West Windsor Resident Competes On “Food Network Star”
WILL SHE MAKE THE CUT? Jessica Tom, shown second from left with fellow contestants on “Food Network Star,” says succeeding on the show is as much about composure as culinary skills. Tom lives with her husband in West Windsor and is the author of the book “Food Whore: A Novel of Dining and Deceit.”
By Anne Levin
Jessica Tom isn’t allowed to disclose the results of the upcoming season of Food Network Star, in which she was a finalist. But the West Windsor resident, who has been watching food TV since she was a child, is happy to talk about her experience competing in front of celebrity chefs Giada De Laurentiis and Bobby Flay. The new season debuts Sunday, June 10, at 9 p.m. on Food Network.
“It was really intimidating and also exhilarating,” said Tom. “I’ve been watching the show since the beginning, and it is a thrill to live it and be there and be the person competing. It was surreal and overwhelming, but I loved it.”
Tom’s name might be familiar from her book Food Whore: A Novel of Dining And Deceit, published by William Morrow/HarperCollins. Food Network fans will recognize her from her 2016 appearances on Cooks vs. Cons.
Growing up in Westchester County, New York, the 34-year-old Tom comes from “a food obsessed family,” she said. “My mom is from Madagascar and my dad is from China. His father was a chef for the United States Army, so he has a very eclectic cooking background. My mom has family in France and all over, so there were a lot of international influences when it came to food.”
Tom watched a lot of cooking shows with her father, “a real DIY-er (do it yourself),” she said. “We tinkered in the kitchen with everything. Whether he’s smoking meat, making macarons, or whatever, he goes all in. I sort of became like that too.”
At Yale University, she majored in English with a creative writing concentration. After graduating, she decided to combine the two things she loved most: fiction and food. “Everyone says when you write a book you have to be obsessed with the idea so you can’t get sick of it,” she said. “I knew if it was food, I’d be fine.”
Originally, Food Whore had a tamer title. “But the editors really wanted a title that stuck out, that would make a splash and capture attention,” Tom said. The book was optioned by the film company Dreamworks, but the option expired. Currently Creative Artists Agency (CAA) is representing the film rights, so a film adaptation is possible.
Meanwhile, Tom has been busy with television. Her first encounter with the contestants and judges on Food Network Star was on a beach in Orlando. With the other nine finalists, she was greeted by De Laurentiis and Flay at Universal Orlando’s Resort’s Volcano Bay resort. Each competitor had to create a portable version of their signature dish, and then try to entice park visitors to try them.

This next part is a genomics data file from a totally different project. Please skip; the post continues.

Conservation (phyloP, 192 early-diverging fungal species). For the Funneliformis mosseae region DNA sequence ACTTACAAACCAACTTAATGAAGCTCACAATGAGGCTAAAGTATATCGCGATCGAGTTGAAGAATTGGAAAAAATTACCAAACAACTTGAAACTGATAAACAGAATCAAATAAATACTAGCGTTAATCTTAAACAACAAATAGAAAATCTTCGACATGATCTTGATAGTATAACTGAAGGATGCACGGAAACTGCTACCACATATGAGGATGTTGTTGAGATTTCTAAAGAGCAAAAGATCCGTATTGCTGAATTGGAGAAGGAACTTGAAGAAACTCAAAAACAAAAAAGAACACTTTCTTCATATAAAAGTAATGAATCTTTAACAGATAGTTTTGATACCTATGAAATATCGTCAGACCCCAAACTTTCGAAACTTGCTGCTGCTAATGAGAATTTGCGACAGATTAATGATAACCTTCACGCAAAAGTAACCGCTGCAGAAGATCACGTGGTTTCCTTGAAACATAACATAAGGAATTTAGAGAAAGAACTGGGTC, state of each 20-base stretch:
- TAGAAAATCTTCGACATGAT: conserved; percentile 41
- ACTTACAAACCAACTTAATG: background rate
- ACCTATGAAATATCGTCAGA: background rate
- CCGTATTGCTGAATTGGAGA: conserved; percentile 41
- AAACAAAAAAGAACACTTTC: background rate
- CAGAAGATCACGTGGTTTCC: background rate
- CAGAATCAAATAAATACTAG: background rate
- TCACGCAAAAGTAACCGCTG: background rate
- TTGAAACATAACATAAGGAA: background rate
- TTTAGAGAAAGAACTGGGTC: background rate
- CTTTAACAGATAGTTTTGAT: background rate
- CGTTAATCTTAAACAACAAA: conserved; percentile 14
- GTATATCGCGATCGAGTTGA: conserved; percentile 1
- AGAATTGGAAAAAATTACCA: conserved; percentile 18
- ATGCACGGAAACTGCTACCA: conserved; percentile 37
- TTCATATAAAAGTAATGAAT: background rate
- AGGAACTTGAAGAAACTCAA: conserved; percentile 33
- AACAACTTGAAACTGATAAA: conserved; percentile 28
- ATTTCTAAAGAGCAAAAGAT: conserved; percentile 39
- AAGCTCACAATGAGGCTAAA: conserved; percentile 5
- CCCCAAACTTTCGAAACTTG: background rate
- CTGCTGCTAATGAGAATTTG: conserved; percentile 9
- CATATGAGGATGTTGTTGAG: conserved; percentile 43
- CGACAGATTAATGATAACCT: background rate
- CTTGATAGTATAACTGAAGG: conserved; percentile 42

“It was crazy. The producers were running around, and we were kind of thrown into this thing where we had to cook for Bobby and Giada, in a kitchen we were not familiar with,” Tom said. “But it’s a lot of fun. This is my moment, the once-in-a-lifetime thing I’ve been dreaming about for so long.”
While cooking skills are key, other abilities factor into who gets eliminated and who survives the competition. “It’s half about your cooking and half about your on-camera skills and personality,” said Tom. “I knew coming into this that there would be professional chefs, which I’m not, and that I would be out-cooked. And I didn’t have the experience that others did. But the on-camera presentations are an important challenge, too. It’s not that easy, smiling and being engaging while you’re cooking, and your nerves are on edge. That was something that didn’t really hit me until the first challenge.”
Tom and her husband moved to West Windsor after 10 years in Brooklyn. “We wanted more space and fresh air,” she said. “I really love it here. We’re closer to farms and nature, but we’re also really close to culture.”
On her website jessicatom.com, Tom shares recipes from a host of categories. As for her idea of a perfect meal, she says, “I’m really not that picky. A lot of it has to do with the people who are there, and the environment — the vibe. So it could be anywhere. In someone’s back yard, in front of a fire with grilled fish, meat, fresh vegetables lightly dressed, lots of wine, fireflies, and sticky fingers, just relaxing with simple, well-prepared, fresh food. Those are the most memorable meals for me — the ones that revolve around food and togetherness.”